This note provides an overview of the curriculum in state-funded schools in England. It outlines what schools have to teach and at what ages. It also provides historical information on the development and revision of the national curriculum since its inception.

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Summary

What is the national curriculum in England?

Maintained schools in England must teach the national curriculum to pupils aged approximately 5 to 16 years old. The national curriculum is divided into four key stages. It includes different subjects at different stages, but maths, sciences, English, physical education and computing are included at all stages.

Academies and free schools don’t have to follow the national curriculum. They must, however, offer a broad and balanced curriculum that covers English, maths, sciences and RE. Primary academies and free schools must also take part in national curriculum assessments, commonly referred to as SATs.

Other curriculum subjects

In addition to the national curriculum, maintained schools in England must also offer:

  • At secondary level, a programme of sex and relationships education (SRE) for all registered pupils, providing the parents have not withdrawn their child from this. There are new statutory requirements coming into force for this subject in September 2020; these changes will also affect academies and independent schools.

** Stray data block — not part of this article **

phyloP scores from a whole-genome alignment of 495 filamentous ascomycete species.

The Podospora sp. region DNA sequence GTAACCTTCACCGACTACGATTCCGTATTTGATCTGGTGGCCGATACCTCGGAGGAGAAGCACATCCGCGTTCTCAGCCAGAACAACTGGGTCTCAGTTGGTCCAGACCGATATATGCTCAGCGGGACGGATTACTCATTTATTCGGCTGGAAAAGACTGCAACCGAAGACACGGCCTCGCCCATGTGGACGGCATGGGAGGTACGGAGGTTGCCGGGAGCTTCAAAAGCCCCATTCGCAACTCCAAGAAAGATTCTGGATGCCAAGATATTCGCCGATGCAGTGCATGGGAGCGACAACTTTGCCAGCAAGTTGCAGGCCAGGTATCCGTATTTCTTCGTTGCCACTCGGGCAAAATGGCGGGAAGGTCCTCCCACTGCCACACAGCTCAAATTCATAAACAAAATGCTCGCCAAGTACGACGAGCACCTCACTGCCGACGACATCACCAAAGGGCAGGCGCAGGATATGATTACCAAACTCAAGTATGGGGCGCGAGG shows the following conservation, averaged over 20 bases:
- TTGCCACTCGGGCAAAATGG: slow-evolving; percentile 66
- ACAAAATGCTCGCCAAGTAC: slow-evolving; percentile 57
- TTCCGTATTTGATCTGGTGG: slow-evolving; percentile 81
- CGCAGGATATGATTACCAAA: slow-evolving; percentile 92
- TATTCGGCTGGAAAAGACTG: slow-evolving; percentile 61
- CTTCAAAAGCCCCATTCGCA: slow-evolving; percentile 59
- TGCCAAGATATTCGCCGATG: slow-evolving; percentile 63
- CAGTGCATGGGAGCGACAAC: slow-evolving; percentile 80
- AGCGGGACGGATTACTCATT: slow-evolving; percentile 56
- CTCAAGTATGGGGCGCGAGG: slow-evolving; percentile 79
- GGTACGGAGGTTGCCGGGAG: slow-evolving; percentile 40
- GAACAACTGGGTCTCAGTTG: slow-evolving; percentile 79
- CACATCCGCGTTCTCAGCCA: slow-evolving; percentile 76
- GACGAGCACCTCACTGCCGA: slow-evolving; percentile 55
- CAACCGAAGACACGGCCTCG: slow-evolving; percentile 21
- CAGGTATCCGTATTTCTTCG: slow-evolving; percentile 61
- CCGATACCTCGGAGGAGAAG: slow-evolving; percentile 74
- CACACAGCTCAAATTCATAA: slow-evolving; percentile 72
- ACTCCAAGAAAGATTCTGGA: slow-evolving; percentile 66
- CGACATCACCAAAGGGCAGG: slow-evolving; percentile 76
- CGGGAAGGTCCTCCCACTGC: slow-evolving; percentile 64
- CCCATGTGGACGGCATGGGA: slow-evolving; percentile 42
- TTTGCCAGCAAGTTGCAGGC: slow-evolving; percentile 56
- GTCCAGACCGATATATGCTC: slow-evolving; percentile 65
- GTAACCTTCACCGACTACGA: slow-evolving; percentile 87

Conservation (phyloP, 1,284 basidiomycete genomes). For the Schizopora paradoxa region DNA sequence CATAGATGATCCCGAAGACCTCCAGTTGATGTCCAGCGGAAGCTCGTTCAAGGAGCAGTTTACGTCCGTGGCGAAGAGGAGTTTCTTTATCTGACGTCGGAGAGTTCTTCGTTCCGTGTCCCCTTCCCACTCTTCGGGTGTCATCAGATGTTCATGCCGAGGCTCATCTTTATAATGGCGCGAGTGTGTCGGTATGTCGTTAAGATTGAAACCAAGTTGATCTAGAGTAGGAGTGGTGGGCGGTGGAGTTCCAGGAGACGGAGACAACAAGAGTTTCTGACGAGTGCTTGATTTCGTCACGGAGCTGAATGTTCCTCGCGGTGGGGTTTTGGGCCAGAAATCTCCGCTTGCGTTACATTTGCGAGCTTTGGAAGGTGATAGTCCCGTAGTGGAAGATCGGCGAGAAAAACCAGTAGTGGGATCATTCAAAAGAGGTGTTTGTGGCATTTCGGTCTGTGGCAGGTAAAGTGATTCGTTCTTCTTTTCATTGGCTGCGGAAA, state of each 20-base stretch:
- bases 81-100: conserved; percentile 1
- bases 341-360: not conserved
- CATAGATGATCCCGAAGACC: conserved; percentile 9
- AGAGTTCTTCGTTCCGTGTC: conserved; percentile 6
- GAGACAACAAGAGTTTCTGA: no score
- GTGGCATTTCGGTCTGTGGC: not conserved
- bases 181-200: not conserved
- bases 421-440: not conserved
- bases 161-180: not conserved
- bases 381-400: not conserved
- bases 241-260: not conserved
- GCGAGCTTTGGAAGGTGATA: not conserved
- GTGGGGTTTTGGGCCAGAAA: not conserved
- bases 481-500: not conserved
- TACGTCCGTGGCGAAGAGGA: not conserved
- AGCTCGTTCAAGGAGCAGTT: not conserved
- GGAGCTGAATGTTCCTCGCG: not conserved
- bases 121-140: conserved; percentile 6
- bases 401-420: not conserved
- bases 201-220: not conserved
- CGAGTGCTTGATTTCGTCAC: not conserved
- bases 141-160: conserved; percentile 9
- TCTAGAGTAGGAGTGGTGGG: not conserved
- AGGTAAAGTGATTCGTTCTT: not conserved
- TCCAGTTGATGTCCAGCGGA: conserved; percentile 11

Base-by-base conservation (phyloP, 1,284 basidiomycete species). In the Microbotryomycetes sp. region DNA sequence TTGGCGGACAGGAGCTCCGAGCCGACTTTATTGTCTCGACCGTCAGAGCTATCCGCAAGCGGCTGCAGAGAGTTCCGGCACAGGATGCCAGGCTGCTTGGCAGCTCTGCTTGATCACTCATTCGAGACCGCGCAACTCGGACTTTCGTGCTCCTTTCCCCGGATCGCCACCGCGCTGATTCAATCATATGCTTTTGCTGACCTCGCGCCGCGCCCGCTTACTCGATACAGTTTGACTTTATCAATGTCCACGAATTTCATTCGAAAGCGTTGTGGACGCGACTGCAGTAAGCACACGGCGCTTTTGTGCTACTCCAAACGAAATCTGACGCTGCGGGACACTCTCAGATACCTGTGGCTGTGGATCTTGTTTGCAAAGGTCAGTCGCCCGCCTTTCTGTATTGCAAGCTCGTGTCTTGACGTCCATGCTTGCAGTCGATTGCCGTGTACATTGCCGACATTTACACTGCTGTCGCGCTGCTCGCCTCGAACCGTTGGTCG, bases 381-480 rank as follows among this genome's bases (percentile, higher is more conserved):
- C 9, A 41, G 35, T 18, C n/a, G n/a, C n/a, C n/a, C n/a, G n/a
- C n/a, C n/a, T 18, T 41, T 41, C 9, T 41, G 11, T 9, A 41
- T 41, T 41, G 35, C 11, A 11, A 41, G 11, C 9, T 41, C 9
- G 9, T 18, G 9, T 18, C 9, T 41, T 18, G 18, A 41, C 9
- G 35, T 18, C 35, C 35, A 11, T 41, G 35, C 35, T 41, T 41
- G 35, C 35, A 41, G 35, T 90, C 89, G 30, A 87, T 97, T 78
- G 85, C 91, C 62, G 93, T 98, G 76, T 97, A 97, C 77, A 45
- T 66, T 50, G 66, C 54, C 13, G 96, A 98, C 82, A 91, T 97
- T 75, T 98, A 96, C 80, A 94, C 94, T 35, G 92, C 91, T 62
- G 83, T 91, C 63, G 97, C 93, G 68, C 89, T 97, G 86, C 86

• Religious education (RE) for all registered pupils.

These elements, plus the national curriculum, comprise the statutory curriculum for maintained schools. Additionally, secondary schools must offer impartial careers advice to those in school years 9 to 13.

Recent changes and revisions to curriculum subjects

From 2020, there will be a requirement to provide relationships education at all primary schools in England, and revised relationships and sex education (RSE) at secondary schools. Schools were able to voluntarily begin teaching the revised RSE curriculum from September 2019. Also from September 2020, state-funded primary and secondary schools will be subject to a new requirement to provide health education.

  • Commons Research Briefing SN06798
  • Author: Nerys Roberts
  • Topics: Schools

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